LONDON: The reality of life outside the money-spinning Champions League will hit home for a number of Europe’s elite clubs this week when the UEFA Cup takes centre stage with 48 first round, first leg ties.
Former European champions Barcelona and Liverpool begin the road to next year’s final in Gothenburg with trips to unfamiliar surroundings in Eastern Europe.
Barcelona, who have made an unbeaten start to the Spanish league season under coach Frank Rijkaard, open in Slovakia against Puchov, while Gerard Houllier’s Liverpool face Slovenia’s Olimpija Ljubljana.
Barcelona’s unique record of never having failed to qualify for Europe was threatened last season when they exited the quarter-finals of the Champions League.
But a strong surge under then coach Radomir Antic took them from 12th in the league to sixth and a UEFA Cup place.
The Catalans could be without Philip Cocu against Puchov after the Dutch international was substituted late in the 1-1 draw with Osasuna on Saturday with a recurrence of a left knee problem.
Rafael Marquez should deputise if he is unfit.
Valencia, beaten Champions League finalists in 2000 and 2001, also find themselves in the UEFA Cup this season.
Rafael Benitez’s side, who crushed Atletico Madrid 3-0 on Saturday to maintain their unbeaten start, take on AIK in Stockholm today.
The 16 teams who lost in the third qualifying round of the Champions League enter the competition, including another former European champion, Borussia Dortmund.
Dortmund, who face Austria Vienna, were humbled in the Champions League qualifiers by Club Bruges after a penalty shoot-out and their absence from Europe’s premier club competition this season still haunts coach Matthias Sammer.
“I was certainly irritated not to be a part of it. But quite simply it isn’t just the best teams that play in the Champions League, but those that have qualified for it,” Sammer said in a recent interview on the club’s website.
“It isn’t nice to have to watch from the outside, but the simple fact of the matter is that we failed to qualify.”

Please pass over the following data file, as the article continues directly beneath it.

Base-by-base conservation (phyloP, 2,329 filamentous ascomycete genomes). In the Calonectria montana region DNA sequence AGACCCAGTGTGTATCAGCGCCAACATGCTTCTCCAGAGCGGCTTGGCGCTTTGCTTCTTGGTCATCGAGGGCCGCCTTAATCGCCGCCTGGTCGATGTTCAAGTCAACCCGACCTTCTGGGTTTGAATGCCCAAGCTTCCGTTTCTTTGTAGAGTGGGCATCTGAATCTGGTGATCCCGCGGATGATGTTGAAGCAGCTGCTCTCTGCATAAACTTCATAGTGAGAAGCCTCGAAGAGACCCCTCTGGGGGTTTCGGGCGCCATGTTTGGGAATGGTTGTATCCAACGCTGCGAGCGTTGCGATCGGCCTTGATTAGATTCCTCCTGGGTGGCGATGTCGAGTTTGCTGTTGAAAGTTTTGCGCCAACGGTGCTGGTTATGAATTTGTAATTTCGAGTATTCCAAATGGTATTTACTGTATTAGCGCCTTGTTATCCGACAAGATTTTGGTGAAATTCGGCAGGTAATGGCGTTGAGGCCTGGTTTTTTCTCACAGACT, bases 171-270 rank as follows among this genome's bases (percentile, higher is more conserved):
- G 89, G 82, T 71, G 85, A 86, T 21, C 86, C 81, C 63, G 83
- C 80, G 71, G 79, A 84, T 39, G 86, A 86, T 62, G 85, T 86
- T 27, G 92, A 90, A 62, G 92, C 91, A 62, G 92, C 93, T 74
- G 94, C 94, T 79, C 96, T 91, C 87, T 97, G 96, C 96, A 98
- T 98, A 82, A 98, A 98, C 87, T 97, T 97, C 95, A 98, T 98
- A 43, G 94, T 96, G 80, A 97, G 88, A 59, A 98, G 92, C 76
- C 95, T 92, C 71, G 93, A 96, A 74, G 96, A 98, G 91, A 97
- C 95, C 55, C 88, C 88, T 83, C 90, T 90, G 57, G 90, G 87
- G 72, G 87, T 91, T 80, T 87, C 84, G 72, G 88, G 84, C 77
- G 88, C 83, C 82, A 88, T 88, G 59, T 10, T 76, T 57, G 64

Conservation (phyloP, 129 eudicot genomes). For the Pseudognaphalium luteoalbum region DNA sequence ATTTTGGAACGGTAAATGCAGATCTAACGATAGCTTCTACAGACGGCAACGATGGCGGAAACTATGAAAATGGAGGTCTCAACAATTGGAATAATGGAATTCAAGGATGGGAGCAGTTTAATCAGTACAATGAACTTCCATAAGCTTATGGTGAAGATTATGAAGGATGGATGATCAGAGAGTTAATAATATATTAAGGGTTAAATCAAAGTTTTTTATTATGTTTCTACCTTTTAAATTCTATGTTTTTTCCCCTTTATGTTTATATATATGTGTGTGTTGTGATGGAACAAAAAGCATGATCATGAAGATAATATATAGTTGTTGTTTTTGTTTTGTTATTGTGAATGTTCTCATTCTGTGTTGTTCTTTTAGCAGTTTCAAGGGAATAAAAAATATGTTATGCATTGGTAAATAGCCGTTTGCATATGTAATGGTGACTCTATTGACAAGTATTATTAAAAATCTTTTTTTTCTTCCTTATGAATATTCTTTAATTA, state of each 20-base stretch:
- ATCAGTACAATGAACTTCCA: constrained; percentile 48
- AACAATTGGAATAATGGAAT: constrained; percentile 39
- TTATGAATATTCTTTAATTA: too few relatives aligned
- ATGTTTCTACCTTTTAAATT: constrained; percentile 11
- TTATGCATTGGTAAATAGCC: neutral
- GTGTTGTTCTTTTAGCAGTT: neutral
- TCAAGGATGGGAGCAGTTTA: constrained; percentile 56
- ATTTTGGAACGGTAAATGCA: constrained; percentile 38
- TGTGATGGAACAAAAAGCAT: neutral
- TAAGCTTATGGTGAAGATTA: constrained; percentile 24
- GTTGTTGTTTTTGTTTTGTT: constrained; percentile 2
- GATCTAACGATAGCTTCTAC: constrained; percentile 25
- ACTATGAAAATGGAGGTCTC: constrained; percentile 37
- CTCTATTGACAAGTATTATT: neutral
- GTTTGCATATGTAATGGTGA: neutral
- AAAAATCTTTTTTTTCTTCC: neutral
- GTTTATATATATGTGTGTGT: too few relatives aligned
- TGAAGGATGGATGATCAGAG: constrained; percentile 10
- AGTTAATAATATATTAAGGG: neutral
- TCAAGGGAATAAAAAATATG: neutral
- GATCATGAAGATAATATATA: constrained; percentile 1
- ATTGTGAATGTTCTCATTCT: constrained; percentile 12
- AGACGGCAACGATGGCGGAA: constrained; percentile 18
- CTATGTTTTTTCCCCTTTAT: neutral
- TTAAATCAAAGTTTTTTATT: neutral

Sammer has a long injury list to contend with – defender Christoph Metzelder, midfielder Torsten Frings and striker Marcio Amoroso are sidelined – and their preparations for the trip to the Austrian capital will not have been helped by a 1-0 reverse at VfB Stuttgart in the Bundesliga on Saturday.
Vienna, who won the league and Cup double last season, are coached by German Juergen Loew and will be desperate to inflict more problems on Dortmund.
AS Roma, who top the fledgling Serie A standings on goal difference after drawing 2-2 away at Juventus at the weekend, will be confident of securing a healthy first leg lead at home to Vardar Skopje.
The Italians, beaten UEFA Cup finalists in 1991, must be wary of underestimating their Macedonian rivals, who toppled CSKA Moscow in the second round of Champions League qualifying and provided a tough test for Sparta Prague before bowing out at the next stage.
The 1999 winners Parma, who like Roma have seven points from their first three Serie A matches after an impressive 3-2 win at Lazio on Sunday, travel to Ukraine to face Metalurg Donetsk.
UEFA’s seeding system avoided any major clashes but the draw still provided some interesting match-ups, none more so than the Anglo-Turkish clash between Blackburn Rovers, coached by former Galatasaray boss Graeme Souness, and Genclerbirligi.
Tensions have run high between English and Turkish supporters since two Leeds United fans were killed in Istanbul in 2000.
England play Turkey in a decisive Euro 2004 qualifier in Istanbul next month and the English FA have urged fans not to travel for safety reasons.
But Blackburn expect to have around 500 supporters travel to Ankara-based Genclerbirligi today and say they have not been advised of any special security measures.
Two other former UEFA Cup winners feature in this year’s competition, with 1997 champions Schalke, who qualified via the Intertoto Cup, away to Croatia’s Kamen Ingrad in the first leg, while 2002 winners Feyenoord host Austria’s Karnten. – Reuters